Conversion of ergotamine to lysergic acid was fast with high biomass concentration (Figure 2), but took several hours with lower biomass concentration (Figure 3), and would probably take at least equally long in vivo, for instance in bovine rumen. Although release of ergot alkaloids from tall fescue in rumen fluid was reported to proceed slowly over many hours [67], and the pH (Figure 5) and temperature (Figure 6) conditions that allowed MTHt3 to biotransform ergotamine and ergine covered the range that is considered typical for bovine rumen [71,72], it doesn’t seem likely that ergopeptine degradation activity of aerobic bacterium R. erythropolis MTHt3 would be sufficient for detoxification in an anaerobic environment such as bovine rumen. However, an animal feed additive application based on recombinant enzymes for ergopeptine and ergine degradation might be feasible. Recombinant enzymes could potentially offer several advantages, including possibilities to use higher activity doses for faster biotransformation, to adapt to reaction conditions by enzyme engineering, to prevent accumulation of an intermediate product by tuning doses of separate enzymes to each other, and to avoid stability and safety issues associated with live strains. We are proceeding with work on identification of ergopeptine degradation genes of R. erythropolis MTHt3.

Conclusions

Our isolation of R. erythropolis MTHt3 and characterisation of its ergot alkaloid-degradation may serve as a new starting point for future development of a technology to reduce toxicity of ergot alkaloid-contaminated animal feed, because degradation of ergopeptines by a microbial isolate has not been reported before. The strain may not be sufficiently active for use as a live microbial feed additive, but its enzymes might be suitable for detoxification, or for production of precursor molecules for pharmaceutical applications. It seems worthwhile to attempt cloning of the genes responsible for ergopeptine and ergine biotransformation.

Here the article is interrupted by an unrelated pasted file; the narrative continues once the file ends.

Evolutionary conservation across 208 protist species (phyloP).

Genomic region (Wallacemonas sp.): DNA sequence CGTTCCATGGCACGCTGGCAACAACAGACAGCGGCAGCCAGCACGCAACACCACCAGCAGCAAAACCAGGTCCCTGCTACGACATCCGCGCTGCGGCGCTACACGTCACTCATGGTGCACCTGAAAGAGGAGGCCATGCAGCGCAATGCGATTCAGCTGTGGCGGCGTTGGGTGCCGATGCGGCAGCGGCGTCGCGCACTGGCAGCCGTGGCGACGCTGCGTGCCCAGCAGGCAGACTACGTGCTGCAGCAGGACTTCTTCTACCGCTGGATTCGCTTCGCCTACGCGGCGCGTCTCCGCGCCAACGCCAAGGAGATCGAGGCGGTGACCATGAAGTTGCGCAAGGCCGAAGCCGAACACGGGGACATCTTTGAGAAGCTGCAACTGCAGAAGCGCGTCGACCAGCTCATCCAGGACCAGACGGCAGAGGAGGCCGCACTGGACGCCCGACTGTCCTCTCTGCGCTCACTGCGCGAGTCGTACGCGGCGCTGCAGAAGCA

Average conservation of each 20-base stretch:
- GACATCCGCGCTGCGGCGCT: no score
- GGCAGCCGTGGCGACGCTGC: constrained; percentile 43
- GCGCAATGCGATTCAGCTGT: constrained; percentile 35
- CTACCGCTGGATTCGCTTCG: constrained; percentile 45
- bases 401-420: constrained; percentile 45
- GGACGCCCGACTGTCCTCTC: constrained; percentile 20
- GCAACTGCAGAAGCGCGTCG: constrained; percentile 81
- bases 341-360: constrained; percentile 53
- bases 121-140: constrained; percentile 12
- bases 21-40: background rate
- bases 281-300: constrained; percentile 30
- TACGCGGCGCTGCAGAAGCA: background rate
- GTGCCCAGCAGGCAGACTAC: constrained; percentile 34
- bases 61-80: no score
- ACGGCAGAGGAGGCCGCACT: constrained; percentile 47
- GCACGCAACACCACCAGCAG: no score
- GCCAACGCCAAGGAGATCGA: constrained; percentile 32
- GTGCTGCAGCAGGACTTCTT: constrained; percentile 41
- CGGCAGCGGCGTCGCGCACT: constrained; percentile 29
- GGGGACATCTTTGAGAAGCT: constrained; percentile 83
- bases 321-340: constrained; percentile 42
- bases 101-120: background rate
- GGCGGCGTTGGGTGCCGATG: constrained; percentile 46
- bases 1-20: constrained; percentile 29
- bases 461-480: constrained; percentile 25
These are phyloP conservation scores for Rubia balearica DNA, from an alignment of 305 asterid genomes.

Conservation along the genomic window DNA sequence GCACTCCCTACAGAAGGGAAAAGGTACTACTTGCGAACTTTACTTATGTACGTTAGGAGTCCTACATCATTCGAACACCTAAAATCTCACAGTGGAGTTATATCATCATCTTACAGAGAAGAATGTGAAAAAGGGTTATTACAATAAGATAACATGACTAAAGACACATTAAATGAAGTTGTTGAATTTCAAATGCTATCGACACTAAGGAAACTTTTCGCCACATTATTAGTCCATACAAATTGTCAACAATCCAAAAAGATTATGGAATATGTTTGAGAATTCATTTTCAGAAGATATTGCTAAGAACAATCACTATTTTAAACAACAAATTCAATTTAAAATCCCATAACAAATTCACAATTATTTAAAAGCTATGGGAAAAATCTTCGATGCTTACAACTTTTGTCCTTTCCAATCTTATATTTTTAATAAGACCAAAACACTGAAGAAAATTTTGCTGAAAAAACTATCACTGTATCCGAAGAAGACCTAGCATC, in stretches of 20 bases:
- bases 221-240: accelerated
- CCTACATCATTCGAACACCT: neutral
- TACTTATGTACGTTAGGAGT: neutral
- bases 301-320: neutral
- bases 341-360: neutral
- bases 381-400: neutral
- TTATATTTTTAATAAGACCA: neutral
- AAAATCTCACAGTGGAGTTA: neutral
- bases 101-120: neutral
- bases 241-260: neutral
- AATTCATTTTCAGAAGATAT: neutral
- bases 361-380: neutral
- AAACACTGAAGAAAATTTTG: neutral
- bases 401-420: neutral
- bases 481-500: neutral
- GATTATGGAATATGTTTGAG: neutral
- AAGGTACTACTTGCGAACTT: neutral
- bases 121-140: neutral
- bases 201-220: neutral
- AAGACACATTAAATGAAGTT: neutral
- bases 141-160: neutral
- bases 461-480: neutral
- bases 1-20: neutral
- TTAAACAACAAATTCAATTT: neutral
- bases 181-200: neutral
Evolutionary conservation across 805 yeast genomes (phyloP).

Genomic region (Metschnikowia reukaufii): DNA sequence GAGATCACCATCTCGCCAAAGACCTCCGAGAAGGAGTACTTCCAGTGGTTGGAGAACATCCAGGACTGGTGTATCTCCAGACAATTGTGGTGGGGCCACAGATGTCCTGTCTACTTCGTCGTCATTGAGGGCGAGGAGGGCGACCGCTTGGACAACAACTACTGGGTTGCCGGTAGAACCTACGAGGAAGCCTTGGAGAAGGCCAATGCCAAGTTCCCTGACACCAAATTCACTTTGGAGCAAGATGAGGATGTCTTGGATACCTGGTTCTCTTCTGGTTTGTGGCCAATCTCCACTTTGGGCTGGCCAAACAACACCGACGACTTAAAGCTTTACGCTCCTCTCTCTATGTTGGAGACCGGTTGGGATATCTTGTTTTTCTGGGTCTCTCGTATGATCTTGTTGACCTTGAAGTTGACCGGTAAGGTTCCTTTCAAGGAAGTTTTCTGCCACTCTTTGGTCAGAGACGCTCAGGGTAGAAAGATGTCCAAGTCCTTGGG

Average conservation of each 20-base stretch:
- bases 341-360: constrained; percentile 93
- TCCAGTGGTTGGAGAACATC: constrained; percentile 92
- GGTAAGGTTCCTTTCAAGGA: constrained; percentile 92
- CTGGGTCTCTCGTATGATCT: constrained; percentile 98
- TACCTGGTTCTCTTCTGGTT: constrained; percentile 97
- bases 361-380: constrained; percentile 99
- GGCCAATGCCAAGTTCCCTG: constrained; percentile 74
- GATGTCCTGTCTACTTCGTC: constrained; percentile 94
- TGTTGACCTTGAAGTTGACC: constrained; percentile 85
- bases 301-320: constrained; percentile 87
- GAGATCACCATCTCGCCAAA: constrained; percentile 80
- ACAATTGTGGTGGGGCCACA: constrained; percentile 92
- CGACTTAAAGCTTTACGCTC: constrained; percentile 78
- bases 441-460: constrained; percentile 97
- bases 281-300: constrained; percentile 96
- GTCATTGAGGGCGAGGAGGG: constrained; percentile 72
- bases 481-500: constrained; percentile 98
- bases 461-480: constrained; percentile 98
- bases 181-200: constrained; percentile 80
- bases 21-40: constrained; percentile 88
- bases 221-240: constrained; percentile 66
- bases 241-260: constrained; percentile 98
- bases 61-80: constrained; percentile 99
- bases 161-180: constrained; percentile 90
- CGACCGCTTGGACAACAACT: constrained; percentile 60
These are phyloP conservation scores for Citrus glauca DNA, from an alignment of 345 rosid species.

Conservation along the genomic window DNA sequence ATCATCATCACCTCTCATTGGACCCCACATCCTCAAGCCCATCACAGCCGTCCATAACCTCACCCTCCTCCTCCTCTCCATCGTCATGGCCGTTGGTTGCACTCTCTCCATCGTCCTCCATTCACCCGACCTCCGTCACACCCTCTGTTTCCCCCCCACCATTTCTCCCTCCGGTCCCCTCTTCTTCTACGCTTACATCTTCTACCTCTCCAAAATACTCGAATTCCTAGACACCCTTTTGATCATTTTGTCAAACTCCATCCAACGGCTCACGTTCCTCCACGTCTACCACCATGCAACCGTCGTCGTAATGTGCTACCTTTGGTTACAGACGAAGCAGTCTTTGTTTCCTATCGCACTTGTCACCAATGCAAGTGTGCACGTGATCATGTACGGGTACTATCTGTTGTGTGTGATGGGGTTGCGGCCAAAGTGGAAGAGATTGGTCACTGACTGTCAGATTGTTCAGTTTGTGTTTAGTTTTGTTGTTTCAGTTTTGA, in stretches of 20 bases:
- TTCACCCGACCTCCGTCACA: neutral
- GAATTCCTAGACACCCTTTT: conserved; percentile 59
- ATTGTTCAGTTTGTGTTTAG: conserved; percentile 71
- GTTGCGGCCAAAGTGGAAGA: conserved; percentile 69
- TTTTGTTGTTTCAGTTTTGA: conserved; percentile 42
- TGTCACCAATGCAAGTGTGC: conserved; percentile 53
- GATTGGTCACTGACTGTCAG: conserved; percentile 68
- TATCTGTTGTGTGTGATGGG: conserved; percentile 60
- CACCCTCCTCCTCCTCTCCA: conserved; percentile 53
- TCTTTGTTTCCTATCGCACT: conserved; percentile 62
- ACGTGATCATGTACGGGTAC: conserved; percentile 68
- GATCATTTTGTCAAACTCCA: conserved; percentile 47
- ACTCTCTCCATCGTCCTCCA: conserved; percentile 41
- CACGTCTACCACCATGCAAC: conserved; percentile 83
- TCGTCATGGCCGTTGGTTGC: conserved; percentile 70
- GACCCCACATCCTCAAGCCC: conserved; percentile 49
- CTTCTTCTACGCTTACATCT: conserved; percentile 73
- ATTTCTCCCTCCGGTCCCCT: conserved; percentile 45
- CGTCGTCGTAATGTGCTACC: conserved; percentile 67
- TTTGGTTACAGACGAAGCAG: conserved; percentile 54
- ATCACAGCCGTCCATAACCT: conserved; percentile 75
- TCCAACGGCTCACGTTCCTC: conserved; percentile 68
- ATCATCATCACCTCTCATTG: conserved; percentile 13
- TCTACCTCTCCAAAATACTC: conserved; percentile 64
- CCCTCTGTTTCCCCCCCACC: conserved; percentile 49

Methods

Ergot alkaloids and other chemicals

Ergotamine D-tartrate was from Sigma-Aldrich (St. Louis, MO, USA). Ergine, erginine, ergotaminine, and lysergic acid were from Alfarma s.r.o. (Cernošice, Czech Republic). Glacial acetic acid (HAc), aqueous ammonia solution, and Methanol (MeOH; LC gradient grade) were from Merck (Darmstadt, Germany). HPLC-grade acetonitrile was from VWR international (West Chester, PA, USA). Ergot alkaloids were dissolved in acetonitrile for use as analytical standards or as stock solutions for degradation experiments, with the exception of ergine which was dissolved in acetonitrile/water (30/70, v/v) for preparation of stock solutions for degradation experiments. Concentrations of stock solutions for degradation experiments were 250 mg/l for ergotamine and 650 mg/l for ergine. All other chemicals were from Sigma-Aldrich (St. Louis, MO, USA).

Isolation and cultivation of ergot alkaloid-degrading strain MTHt3

Sclerotia were obtained from an Austrian mill, where they were collected from naturally contaminated rye by an optical separation system. Sclerotia were ground (Series II® Mill, RomerLabs, Tulln, Austria), and about 200 g per spot were buried about 8 to 12 cm deep at three different spots in a field near Königsdorf, Southern Burgenland, Austria, in June. Soil samples from the spots were taken 3 months later, and 2 g portions of soil were suspended in 18 ml M2 medium spiked with 5 mg/l ergotamine as a nitrogen source. M2 medium is a modified, nitrogen-free version of Brunner mineral medium (DSMZ medium 457, German Collection of Microorganisms and Cell Cultures; http://www.dsmz.de/microorganisms/medium/pdf/DSMZ_Medium457.pdf) containing 2.44 g Na2HPO4, 1.52 g KH2PO4, 0.20 g MgSO4 × 7 H2O, 0.05 g CaCl2 × 2 H2O, 1 g glucose, and 10.0 ml trace element solution 4 (without EDTA) in 1000 ml distilled water. The soil resuspensions were shaken at 25°C and 200 rpm for 14 d, and in 3 d intervals, samples for high performance liquid chromatography and fluorescence detection (HPLC-FLD) analysis were taken, and fresh ergotamine was added to additional nominal concentration of 5 mg/l. The enrichment cultures were used to make tenfold serial dilutions. Aliquots of dilution stage 10^-2 to 10^-5 were spread on plates of M2 (containing 1.5% agar and 5 mg/l ergotamine) and incubated at 25°C until colonies appeared. Individual colonies were streaked on fresh M2-ergotamine-plates to obtain pure cultures. Single colonies from these plates were inoculated into 5 ml M2 medium with 5 mg/l ergotamine or ergine. These cultures were incubated at 25°C and 200 rpm in the dark for 7 d, and concentrations of ergotamine and ergine were determined by HPLC-FLD. Ergotamine degrading isolate MTHt3 was subsequently cultivated in TSB (Oxoid Limited, Hampshire, UK) at 25°C and 200 rpm, and cryo-conserved in this medium with 10% glycerol at −80°C. Strain MTHt3 was deposited at DSMZ with the assigned number DSM 25948.